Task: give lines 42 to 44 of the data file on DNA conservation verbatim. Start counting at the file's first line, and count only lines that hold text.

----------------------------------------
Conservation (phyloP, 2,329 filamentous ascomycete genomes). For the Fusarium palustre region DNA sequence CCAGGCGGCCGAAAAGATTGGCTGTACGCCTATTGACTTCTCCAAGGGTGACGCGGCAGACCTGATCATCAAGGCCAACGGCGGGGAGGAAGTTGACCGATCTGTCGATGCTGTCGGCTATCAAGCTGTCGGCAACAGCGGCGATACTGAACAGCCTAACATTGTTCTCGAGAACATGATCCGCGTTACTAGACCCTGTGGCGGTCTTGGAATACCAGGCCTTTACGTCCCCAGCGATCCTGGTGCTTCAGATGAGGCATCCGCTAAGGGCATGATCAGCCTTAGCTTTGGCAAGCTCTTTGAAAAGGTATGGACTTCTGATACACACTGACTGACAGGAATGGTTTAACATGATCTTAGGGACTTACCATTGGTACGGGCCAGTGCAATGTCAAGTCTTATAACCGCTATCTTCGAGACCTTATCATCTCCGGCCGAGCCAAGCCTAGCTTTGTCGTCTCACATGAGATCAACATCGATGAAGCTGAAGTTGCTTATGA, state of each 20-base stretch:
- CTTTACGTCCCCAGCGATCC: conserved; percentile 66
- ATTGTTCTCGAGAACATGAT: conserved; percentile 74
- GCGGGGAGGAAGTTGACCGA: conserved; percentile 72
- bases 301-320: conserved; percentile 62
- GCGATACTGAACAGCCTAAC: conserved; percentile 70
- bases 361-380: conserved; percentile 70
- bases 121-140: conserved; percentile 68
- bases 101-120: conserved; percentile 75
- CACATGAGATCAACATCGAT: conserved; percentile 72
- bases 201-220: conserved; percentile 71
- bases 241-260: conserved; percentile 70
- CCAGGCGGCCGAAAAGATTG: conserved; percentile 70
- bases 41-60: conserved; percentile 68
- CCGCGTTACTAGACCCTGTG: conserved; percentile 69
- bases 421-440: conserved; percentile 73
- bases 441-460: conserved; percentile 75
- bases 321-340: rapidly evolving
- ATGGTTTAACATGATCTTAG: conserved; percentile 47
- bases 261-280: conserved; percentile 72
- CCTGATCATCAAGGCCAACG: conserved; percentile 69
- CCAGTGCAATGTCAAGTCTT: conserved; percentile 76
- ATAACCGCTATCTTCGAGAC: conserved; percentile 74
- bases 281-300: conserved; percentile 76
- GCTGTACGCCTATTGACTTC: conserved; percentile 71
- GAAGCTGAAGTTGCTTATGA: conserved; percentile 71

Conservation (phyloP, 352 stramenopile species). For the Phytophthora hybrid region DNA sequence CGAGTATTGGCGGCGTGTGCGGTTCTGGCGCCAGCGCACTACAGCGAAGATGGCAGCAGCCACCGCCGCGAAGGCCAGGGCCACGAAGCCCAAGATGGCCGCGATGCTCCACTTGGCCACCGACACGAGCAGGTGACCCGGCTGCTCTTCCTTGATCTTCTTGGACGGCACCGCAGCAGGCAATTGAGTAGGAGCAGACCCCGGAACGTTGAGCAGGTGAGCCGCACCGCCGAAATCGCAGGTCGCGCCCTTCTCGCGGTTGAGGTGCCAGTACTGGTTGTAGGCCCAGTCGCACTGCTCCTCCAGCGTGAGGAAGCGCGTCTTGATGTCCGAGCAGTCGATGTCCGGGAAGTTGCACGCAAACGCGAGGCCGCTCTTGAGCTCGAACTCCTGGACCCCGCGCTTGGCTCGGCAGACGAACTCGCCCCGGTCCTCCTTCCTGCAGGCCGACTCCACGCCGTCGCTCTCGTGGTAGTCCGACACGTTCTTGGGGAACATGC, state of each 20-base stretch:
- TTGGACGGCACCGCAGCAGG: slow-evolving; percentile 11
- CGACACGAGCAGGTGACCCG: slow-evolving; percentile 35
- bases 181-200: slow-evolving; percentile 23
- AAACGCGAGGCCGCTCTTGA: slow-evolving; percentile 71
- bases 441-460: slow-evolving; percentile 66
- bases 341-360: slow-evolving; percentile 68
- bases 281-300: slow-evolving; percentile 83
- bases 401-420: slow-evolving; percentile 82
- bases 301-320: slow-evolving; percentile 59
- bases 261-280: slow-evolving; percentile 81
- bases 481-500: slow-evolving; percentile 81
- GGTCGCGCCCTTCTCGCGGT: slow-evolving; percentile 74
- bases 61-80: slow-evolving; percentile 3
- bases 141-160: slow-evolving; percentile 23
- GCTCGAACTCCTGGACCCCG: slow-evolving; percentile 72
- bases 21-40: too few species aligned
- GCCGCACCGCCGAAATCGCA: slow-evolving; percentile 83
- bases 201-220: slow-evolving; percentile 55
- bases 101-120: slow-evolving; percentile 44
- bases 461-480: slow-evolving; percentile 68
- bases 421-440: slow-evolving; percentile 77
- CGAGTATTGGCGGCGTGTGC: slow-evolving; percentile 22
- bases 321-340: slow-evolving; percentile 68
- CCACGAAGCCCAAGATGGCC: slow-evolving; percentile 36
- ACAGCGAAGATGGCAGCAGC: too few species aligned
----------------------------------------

- GCTCGAACTCCTGGACCCCG: slow-evolving; percentile 72
- bases 21-40: too few species aligned
- GCCGCACCGCCGAAATCGCA: slow-evolving; percentile 83